Friday, 11 May 2012

What Made Albert Einstein So Special?

After a sumptuous meal don't want to know the details..last night, I had to sit back to allow the mountain be turned to valley in my tummy before turning in for the night with my 'souljas'.
In their usual fashion, anytime the inverter (no thanks to PHCN) is on, the boys would start looking around for the remote control. Next thing I heard was.."mummy, please I want to watch cartoon, change it to cartoon". It was actually one of my lucky days when my three year old was in the right frame of mind to be courteous. Usually it's "mummy, change it to Cartoon Network"

Lucky my days, cartoons? That's for another day.
Well, this time, they had their way and we settled down to watch Little Einsteins on Disney Junior.

This got me thinking, what made Einstein so special that he still wields so much influence on kids and adults alike even in death?
This great man that was born decades before my great-great-grandparents were conceived.

Biographical brief:
He was born in Germany on March 14, 1879, an American physicist and Nobel laureate, best known for propounding the theory of Relativity.
His early years was spent in Munich and, wait for this..he did not talk until he was three! (A little respite for those whose kids are a little slow in the speech department, do not panic, s/he might well be the next Einstein)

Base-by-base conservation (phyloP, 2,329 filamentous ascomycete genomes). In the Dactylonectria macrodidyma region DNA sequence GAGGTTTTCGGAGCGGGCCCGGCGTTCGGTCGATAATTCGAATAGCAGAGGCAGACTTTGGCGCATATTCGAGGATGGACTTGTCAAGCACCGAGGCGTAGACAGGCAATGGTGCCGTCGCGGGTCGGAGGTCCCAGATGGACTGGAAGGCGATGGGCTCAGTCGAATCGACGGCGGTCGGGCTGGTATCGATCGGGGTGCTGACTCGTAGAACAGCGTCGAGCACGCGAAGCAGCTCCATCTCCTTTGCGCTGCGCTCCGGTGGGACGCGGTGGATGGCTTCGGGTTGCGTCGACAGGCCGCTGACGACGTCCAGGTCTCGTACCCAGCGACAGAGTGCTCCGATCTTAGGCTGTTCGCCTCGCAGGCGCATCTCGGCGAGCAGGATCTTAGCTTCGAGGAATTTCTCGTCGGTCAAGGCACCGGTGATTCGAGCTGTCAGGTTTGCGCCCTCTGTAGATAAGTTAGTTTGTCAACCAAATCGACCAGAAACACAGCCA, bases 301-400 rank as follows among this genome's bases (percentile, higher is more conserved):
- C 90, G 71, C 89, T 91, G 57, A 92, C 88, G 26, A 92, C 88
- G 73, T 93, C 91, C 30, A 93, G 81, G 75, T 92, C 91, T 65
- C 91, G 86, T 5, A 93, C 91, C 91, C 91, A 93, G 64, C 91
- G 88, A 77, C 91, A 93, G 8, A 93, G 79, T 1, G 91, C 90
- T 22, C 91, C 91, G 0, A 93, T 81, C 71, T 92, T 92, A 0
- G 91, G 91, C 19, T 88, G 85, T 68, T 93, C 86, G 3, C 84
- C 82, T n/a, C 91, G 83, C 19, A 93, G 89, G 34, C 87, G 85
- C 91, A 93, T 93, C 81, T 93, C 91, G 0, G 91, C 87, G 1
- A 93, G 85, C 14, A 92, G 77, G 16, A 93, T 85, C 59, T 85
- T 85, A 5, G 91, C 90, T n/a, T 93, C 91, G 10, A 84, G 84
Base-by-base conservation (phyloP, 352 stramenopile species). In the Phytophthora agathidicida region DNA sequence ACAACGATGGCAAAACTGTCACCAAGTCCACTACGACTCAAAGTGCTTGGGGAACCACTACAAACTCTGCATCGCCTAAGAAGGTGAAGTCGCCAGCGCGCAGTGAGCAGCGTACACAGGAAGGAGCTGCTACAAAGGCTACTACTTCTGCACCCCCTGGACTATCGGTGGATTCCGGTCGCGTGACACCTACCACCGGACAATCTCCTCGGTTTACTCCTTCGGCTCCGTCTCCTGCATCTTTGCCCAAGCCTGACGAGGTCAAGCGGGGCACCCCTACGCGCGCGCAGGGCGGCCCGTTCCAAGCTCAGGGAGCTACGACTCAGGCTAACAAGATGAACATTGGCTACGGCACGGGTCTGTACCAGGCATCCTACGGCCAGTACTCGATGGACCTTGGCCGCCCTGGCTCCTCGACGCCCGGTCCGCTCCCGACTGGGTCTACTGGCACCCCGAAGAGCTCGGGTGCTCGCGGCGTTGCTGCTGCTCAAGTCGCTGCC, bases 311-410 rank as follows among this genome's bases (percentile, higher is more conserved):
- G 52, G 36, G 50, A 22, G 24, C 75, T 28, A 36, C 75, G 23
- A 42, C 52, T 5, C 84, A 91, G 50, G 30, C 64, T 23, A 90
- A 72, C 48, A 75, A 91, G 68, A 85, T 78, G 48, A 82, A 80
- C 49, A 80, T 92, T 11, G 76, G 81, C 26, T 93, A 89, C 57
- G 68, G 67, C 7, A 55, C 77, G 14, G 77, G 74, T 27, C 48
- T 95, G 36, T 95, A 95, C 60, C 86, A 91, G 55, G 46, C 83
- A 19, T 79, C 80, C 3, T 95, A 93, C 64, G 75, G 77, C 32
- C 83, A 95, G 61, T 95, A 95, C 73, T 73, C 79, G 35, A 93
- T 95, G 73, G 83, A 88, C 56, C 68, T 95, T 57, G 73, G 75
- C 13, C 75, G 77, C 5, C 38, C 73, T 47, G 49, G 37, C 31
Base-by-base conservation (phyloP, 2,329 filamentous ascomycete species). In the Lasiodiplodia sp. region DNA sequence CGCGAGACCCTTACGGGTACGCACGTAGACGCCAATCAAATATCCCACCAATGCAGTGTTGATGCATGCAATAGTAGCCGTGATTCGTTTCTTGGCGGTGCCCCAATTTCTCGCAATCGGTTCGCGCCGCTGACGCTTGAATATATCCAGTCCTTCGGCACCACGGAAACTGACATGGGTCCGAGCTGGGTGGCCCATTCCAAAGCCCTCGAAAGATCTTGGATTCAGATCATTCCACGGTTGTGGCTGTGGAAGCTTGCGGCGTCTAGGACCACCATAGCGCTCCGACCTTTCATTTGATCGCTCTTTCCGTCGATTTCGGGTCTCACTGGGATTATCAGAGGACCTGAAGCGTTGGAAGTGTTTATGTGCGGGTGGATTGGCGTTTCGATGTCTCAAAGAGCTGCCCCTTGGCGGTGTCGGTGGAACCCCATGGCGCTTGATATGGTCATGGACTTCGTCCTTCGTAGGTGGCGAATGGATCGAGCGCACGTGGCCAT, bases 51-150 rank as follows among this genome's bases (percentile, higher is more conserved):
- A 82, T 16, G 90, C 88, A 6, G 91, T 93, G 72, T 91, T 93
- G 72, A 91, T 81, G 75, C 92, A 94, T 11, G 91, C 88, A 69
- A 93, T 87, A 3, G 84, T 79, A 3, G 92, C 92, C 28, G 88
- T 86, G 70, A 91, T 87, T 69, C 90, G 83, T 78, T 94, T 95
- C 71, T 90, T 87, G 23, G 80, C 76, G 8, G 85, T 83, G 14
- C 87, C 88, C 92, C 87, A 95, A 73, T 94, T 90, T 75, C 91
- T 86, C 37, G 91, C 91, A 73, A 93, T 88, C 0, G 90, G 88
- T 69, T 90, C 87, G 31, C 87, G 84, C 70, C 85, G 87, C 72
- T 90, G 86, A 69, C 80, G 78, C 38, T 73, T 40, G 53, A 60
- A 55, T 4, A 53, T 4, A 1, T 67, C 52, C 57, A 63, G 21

He was brilliant, always curious about the nature and displayed an uncanny ability to understand difficult mathematics concepts. At 12 years, he mastered the Euclidean geometry (check it up, please)
He was always boycotting classes to study physics on his own and also to play his violin. He eventually managed to pass his examinations and worked for two years as a tutor and assistant teacher.
He went on to study for his doctorate and became internationally renowned. He was the proponent of the popular theory of relativity which initially gained little acceptance, understandably so.

Enough resources are available on his life and accomplishments but what got me thinking was the level he took his creative thinking to.
He challenged his "common sense" to come up with uncommon ideas and he was so versed to be able to provide the mapping or the connection between postulates or theories and the 'measurables' giving room for his theories to be tested and accepted.

That is one quality lacking us.
We are all curious for, more often than not for the wrong things; thinking 'beyond the box' is alien to us and we would rather flow with the tide not realizing that to be a step ahead of the pack, we need a little of Einstein in us, everyday.

 I leave you with this saying by the great one himself:
"The important thing is not to stop questioning. Curiosity has its own reasons for existing. One cannot help but be in awe when he contemplates the mysteries of eternity, of life, of the marvelous structure of reality. It is enough if one tries to comprehend a little of this mystery every day. Never lose a holy curiosity." - Albert Einstein

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